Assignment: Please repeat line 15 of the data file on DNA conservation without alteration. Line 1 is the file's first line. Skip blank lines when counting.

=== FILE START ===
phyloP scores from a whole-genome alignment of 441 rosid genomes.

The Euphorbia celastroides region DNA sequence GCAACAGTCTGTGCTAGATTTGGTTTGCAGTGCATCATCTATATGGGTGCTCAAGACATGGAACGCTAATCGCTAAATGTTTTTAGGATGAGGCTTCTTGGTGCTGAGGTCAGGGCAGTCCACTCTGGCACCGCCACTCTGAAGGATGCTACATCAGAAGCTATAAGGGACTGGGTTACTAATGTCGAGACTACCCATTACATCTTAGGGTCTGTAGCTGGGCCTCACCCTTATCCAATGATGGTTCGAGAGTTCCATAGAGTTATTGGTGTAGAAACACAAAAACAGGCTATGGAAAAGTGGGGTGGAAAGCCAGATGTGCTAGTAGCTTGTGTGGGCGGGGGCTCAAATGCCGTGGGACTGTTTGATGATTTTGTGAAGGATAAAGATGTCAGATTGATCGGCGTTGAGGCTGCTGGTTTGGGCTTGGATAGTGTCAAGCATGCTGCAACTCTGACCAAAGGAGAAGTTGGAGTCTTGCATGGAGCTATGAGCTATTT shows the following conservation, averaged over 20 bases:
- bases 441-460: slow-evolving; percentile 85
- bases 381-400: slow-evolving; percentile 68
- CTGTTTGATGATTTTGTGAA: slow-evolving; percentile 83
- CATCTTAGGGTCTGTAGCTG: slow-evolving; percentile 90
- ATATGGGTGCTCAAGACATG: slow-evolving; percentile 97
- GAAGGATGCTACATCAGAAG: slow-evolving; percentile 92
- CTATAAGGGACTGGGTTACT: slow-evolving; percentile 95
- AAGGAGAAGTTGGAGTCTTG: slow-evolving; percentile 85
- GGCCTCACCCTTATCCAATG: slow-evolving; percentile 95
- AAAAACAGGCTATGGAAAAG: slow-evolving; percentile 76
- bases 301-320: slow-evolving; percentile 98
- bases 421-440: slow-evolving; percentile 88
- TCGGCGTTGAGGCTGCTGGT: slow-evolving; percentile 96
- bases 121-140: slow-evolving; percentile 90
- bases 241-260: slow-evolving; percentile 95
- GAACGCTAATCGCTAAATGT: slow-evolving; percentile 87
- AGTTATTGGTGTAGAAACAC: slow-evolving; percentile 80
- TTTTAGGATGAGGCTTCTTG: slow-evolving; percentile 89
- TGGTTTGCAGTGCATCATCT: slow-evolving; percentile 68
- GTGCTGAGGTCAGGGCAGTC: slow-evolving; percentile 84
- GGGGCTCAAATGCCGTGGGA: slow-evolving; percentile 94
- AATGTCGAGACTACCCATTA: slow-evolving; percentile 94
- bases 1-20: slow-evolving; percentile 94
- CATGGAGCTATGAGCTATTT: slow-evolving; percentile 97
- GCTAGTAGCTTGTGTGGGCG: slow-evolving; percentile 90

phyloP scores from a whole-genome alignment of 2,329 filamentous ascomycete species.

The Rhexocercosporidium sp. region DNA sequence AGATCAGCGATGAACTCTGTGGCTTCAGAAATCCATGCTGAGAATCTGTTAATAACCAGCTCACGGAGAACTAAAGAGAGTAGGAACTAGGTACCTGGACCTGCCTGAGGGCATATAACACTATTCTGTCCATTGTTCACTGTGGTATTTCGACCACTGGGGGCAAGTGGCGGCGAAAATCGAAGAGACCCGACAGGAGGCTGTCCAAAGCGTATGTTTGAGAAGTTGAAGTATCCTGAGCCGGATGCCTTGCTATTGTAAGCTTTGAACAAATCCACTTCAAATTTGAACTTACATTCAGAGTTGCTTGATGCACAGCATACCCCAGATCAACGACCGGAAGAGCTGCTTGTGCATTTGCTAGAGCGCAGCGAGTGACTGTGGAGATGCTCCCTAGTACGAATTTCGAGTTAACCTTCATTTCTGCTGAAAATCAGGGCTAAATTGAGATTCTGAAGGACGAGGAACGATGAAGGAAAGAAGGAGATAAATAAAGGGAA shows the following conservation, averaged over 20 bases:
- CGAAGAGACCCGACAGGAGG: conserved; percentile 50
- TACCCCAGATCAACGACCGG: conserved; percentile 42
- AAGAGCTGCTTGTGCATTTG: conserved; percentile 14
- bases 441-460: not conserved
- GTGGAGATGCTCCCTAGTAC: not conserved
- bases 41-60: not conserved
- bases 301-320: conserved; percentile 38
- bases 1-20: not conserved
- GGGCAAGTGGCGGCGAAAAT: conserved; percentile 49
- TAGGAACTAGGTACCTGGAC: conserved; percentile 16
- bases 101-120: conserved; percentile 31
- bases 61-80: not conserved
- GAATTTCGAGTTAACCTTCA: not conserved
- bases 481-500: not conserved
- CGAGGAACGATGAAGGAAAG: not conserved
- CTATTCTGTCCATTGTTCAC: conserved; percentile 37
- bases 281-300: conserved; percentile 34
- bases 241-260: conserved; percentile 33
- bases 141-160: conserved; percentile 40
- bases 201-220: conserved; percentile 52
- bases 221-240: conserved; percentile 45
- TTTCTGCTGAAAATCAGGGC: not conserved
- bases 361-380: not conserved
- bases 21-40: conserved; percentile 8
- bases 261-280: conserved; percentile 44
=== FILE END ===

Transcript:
- TCGGCGTTGAGGCTGCTGGT: slow-evolving; percentile 96